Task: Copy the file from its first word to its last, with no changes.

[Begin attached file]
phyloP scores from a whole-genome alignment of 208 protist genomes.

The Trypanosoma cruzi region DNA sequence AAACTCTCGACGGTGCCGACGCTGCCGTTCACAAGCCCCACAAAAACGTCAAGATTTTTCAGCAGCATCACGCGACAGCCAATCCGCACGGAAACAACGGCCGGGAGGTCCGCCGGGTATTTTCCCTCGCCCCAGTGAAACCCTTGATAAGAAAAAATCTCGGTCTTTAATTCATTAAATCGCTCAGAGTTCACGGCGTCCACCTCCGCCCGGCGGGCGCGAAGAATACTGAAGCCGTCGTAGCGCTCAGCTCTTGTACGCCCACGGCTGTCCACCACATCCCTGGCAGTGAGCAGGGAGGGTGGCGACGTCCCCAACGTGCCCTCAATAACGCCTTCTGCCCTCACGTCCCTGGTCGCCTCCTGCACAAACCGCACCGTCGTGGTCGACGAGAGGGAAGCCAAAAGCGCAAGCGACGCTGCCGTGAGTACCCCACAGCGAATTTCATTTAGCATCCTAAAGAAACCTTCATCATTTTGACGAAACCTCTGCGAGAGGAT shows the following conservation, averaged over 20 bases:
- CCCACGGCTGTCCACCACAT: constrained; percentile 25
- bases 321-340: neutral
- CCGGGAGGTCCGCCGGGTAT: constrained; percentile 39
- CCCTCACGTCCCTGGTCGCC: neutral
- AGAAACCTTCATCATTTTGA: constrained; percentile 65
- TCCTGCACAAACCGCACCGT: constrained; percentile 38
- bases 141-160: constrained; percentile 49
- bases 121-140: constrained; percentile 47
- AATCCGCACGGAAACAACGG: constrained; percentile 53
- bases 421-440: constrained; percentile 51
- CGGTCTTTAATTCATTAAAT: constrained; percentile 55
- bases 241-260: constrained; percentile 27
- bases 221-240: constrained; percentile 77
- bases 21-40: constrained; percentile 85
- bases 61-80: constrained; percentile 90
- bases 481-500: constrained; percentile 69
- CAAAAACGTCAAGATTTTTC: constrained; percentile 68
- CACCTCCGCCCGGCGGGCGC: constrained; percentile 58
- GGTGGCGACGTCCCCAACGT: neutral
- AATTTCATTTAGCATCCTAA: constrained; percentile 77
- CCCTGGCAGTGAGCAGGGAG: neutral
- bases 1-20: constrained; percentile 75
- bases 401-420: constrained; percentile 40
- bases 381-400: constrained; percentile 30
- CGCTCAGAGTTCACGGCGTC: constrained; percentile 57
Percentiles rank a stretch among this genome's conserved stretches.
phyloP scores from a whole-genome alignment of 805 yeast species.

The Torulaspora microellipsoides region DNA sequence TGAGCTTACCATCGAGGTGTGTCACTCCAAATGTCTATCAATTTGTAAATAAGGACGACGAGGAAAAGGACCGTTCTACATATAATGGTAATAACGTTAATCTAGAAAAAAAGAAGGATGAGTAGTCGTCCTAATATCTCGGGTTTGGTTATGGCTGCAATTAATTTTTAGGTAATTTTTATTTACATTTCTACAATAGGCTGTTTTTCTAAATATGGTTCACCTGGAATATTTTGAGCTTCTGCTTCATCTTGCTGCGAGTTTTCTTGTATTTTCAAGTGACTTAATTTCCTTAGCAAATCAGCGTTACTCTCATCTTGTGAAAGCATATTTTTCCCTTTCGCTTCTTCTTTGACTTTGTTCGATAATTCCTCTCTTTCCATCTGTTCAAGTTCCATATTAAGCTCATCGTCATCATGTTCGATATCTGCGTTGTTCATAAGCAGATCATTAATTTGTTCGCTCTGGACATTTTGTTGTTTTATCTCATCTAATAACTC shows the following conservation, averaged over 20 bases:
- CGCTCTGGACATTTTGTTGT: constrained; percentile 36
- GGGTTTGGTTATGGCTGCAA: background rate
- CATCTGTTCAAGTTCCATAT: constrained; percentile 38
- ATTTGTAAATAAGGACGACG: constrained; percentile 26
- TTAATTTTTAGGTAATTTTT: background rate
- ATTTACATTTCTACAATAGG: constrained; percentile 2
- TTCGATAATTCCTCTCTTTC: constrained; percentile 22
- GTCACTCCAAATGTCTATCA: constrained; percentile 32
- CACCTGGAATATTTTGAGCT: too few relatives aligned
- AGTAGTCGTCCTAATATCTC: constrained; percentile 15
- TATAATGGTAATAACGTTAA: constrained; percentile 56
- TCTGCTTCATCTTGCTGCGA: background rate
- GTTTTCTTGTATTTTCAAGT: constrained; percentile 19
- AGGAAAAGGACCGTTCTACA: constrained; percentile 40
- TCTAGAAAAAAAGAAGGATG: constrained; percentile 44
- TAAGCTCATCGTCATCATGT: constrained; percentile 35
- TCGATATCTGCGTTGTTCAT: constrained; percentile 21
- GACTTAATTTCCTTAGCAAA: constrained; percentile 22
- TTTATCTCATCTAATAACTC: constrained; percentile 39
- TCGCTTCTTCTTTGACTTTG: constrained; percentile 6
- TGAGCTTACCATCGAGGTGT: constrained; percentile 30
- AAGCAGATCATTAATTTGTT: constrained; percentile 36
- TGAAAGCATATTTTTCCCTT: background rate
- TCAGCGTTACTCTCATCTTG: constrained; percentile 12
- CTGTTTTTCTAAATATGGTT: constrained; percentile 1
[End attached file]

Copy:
phyloP scores from a whole-genome alignment of 208 protist genomes.

The Trypanosoma cruzi region DNA sequence AAACTCTCGACGGTGCCGACGCTGCCGTTCACAAGCCCCACAAAAACGTCAAGATTTTTCAGCAGCATCACGCGACAGCCAATCCGCACGGAAACAACGGCCGGGAGGTCCGCCGGGTATTTTCCCTCGCCCCAGTGAAACCCTTGATAAGAAAAAATCTCGGTCTTTAATTCATTAAATCGCTCAGAGTTCACGGCGTCCACCTCCGCCCGGCGGGCGCGAAGAATACTGAAGCCGTCGTAGCGCTCAGCTCTTGTACGCCCACGGCTGTCCACCACATCCCTGGCAGTGAGCAGGGAGGGTGGCGACGTCCCCAACGTGCCCTCAATAACGCCTTCTGCCCTCACGTCCCTGGTCGCCTCCTGCACAAACCGCACCGTCGTGGTCGACGAGAGGGAAGCCAAAAGCGCAAGCGACGCTGCCGTGAGTACCCCACAGCGAATTTCATTTAGCATCCTAAAGAAACCTTCATCATTTTGACGAAACCTCTGCGAGAGGAT shows the following conservation, averaged over 20 bases:
- CCCACGGCTGTCCACCACAT: constrained; percentile 25
- bases 321-340: neutral
- CCGGGAGGTCCGCCGGGTAT: constrained; percentile 39
- CCCTCACGTCCCTGGTCGCC: neutral
- AGAAACCTTCATCATTTTGA: constrained; percentile 65
- TCCTGCACAAACCGCACCGT: constrained; percentile 38
- bases 141-160: constrained; percentile 49
- bases 121-140: constrained; percentile 47
- AATCCGCACGGAAACAACGG: constrained; percentile 53
- bases 421-440: constrained; percentile 51
- CGGTCTTTAATTCATTAAAT: constrained; percentile 55
- bases 241-260: constrained; percentile 27
- bases 221-240: constrained; percentile 77
- bases 21-40: constrained; percentile 85
- bases 61-80: constrained; percentile 90
- bases 481-500: constrained; percentile 69
- CAAAAACGTCAAGATTTTTC: constrained; percentile 68
- CACCTCCGCCCGGCGGGCGC: constrained; percentile 58
- GGTGGCGACGTCCCCAACGT: neutral
- AATTTCATTTAGCATCCTAA: constrained; percentile 77
- CCCTGGCAGTGAGCAGGGAG: neutral
- bases 1-20: constrained; percentile 75
- bases 401-420: constrained; percentile 40
- bases 381-400: constrained; percentile 30
- CGCTCAGAGTTCACGGCGTC: constrained; percentile 57
Percentiles rank a stretch among this genome's conserved stretches.
phyloP scores from a whole-genome alignment of 805 yeast species.

The Torulaspora microellipsoides region DNA sequence TGAGCTTACCATCGAGGTGTGTCACTCCAAATGTCTATCAATTTGTAAATAAGGACGACGAGGAAAAGGACCGTTCTACATATAATGGTAATAACGTTAATCTAGAAAAAAAGAAGGATGAGTAGTCGTCCTAATATCTCGGGTTTGGTTATGGCTGCAATTAATTTTTAGGTAATTTTTATTTACATTTCTACAATAGGCTGTTTTTCTAAATATGGTTCACCTGGAATATTTTGAGCTTCTGCTTCATCTTGCTGCGAGTTTTCTTGTATTTTCAAGTGACTTAATTTCCTTAGCAAATCAGCGTTACTCTCATCTTGTGAAAGCATATTTTTCCCTTTCGCTTCTTCTTTGACTTTGTTCGATAATTCCTCTCTTTCCATCTGTTCAAGTTCCATATTAAGCTCATCGTCATCATGTTCGATATCTGCGTTGTTCATAAGCAGATCATTAATTTGTTCGCTCTGGACATTTTGTTGTTTTATCTCATCTAATAACTC shows the following conservation, averaged over 20 bases:
- CGCTCTGGACATTTTGTTGT: constrained; percentile 36
- GGGTTTGGTTATGGCTGCAA: background rate
- CATCTGTTCAAGTTCCATAT: constrained; percentile 38
- ATTTGTAAATAAGGACGACG: constrained; percentile 26
- TTAATTTTTAGGTAATTTTT: background rate
- ATTTACATTTCTACAATAGG: constrained; percentile 2
- TTCGATAATTCCTCTCTTTC: constrained; percentile 22
- GTCACTCCAAATGTCTATCA: constrained; percentile 32
- CACCTGGAATATTTTGAGCT: too few relatives aligned
- AGTAGTCGTCCTAATATCTC: constrained; percentile 15
- TATAATGGTAATAACGTTAA: constrained; percentile 56
- TCTGCTTCATCTTGCTGCGA: background rate
- GTTTTCTTGTATTTTCAAGT: constrained; percentile 19
- AGGAAAAGGACCGTTCTACA: constrained; percentile 40
- TCTAGAAAAAAAGAAGGATG: constrained; percentile 44
- TAAGCTCATCGTCATCATGT: constrained; percentile 35
- TCGATATCTGCGTTGTTCAT: constrained; percentile 21
- GACTTAATTTCCTTAGCAAA: constrained; percentile 22
- TTTATCTCATCTAATAACTC: constrained; percentile 39
- TCGCTTCTTCTTTGACTTTG: constrained; percentile 6
- TGAGCTTACCATCGAGGTGT: constrained; percentile 30
- AAGCAGATCATTAATTTGTT: constrained; percentile 36
- TGAAAGCATATTTTTCCCTT: background rate
- TCAGCGTTACTCTCATCTTG: constrained; percentile 12
- CTGTTTTTCTAAATATGGTT: constrained; percentile 1